Jordan Peele: Double Feature

When it comes to the best horror visionaries of the 21st century, it is most likely that Jordan Peele’s name will crop up. He rose to fame for his comedic acting alongside Keegan-Michael Key in the hit shows Mad TV and Key & Peele and the two are still often cast together such as their voice work in last year’s Toy Story 4. Aside from being a comedian, Peele is also an avid horror film fan and turned his attention to writing and directing horror films that have redefined the genre in recent years. He has released two films so far, Get Out (2017) and Us (2019) which have both been resounding successes both criticall and commercially, which is fantastic for a rising voice in the horror genre especially. His films are original and topical, using the horror genre to explore the African American experience in modern-day America.

A four-time Oscar nominee, Peele is one of a few who has been nominated for Best Picture, Best Director and Best Original Screenplay for his debut, winning the latter for 2017’s stellar Get Out. He has received an additional Best Picture nomination for his contribution as Producer for Spike Lee’s incredible BlacKkKlansman (2018). Despite only having two films under his directorial repertoire, Peele is set to become a master of the horror genre and it’s exciting to see what films he creates next.

Get Out (2017)

Peele’s directorial debut was a game-changer in many ways. The hype for this film spread like wildfire and it soon became one of the most critical and commercial successes of 2017. Following African-American photographer Chris (Daniel Kaluuya) who sets off with his white girlfriend, Rose (Allison Williams) to meet her family over the weekend which gradually shifts from a nervous first encounter to a nightmare beyond belief. Peele flips the horror genre on its head with Get Out. Horror films in general tend to exaggerate racial stereotypes a lot more than other genres but what Peele absolutely rejects this and gives us an array of characters who are well-rounded with their own background stories and motives thanks to the incredible script. The film is filled with so many layers that you can notice something different every time you watch the film. From the brilliant supporting performances from Lakeith Stanfield and Lil Rel Howery to Michael Abels’ impeccable score. What sets it apart from other horrors is that the villains are white middle-class liberals whereas a lot of racism in horror is at the hands of the right-wing. The film was nominated for a slew of awards including nominations for Academy Awards for Best Picture, Best Director and Best Actor in a Leading Role for Kaluuya, winning Peele the Oscar for Best Original Screenplay in a year that was incredibly strong in competition. Get Out is only 3 years old and yet has already solidified itself as a horror classic and will certainly be marked as a milestone for the genre.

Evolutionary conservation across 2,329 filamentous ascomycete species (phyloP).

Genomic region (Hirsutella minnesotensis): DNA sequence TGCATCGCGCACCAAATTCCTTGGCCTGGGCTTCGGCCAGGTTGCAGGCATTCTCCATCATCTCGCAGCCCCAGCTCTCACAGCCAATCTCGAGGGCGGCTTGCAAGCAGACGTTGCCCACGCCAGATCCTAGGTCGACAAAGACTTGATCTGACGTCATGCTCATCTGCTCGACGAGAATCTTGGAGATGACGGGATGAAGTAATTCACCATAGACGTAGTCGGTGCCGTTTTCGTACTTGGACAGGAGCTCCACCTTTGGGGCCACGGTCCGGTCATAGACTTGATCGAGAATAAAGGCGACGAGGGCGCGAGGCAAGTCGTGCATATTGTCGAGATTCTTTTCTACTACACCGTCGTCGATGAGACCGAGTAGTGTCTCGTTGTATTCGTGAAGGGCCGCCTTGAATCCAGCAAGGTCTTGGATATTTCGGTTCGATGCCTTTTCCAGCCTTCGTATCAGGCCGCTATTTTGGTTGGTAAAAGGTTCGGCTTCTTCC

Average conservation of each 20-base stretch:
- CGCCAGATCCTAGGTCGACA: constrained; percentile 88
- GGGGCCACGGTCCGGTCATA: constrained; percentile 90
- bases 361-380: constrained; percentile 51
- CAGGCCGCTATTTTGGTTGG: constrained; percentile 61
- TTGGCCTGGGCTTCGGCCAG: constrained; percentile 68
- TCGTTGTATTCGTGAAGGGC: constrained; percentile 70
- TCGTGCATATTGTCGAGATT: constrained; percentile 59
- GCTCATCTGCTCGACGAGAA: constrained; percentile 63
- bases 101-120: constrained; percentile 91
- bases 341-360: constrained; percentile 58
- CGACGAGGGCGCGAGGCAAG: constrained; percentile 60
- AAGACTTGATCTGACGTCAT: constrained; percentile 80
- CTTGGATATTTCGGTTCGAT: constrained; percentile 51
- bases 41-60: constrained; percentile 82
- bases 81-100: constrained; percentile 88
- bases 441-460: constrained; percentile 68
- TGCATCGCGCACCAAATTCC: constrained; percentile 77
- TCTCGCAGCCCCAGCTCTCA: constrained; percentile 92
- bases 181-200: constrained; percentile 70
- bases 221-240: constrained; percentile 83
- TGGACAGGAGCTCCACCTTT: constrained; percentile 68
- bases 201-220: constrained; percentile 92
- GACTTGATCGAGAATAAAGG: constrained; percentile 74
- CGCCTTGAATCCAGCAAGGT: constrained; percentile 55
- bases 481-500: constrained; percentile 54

Us (2019)

Peele’s follow up is another demonstration of his talent as a skilled writer and director. Starring Oscar winner Lupita Nyongo’o as Adelaide, a woman who is haunted by a traumatic encounter she experienced as a child, and her family as they go on vacation. Aside from a couple of weird coincidences, everything seems to be going okay until the family are confronted by a family of doppelgangers who attempt to kill their counterparts. Us is a highly intense film filled with puzzle pieces that are eventually placed together. It is a joy to watch and Nyongo’o’s performance particularly is a knockout. To simply compare this film to Get Out would be ridiculous because they are so different in tone. Again, Michael Abels’ score is absolutely brilliant with its classical elements to reflect Adelaide’s ballet background. Gifted with four times the budget Get Out had, Peele takes advtange using multiple locations and the cast as expected is flawless with Winston Duke playing Adelaide’s husband, Gabe and Elisabeth Moss as family friend, Kitty leading the supporting cast. It’s a shame that this film wasn’t included in the awards circuit, especially for Peele’s screenplay and Nyongo’o’s spectacular performance.

Thanks to his genius and contribution, Peele has helped horror become the best genre to explore topical issues. He is clearly inspired and admires horror films but isn’t afraid to reject the stereotypes and add his own voice to the mix. It’s incredible to think how much Peele has achieved in the space of a few years and only serves for further excitement as to what projects he works on next, including as screenwriter and producer for the upcoming Candyman.

What do you think of Jordan Peele’s film? Let me know in the comments below!


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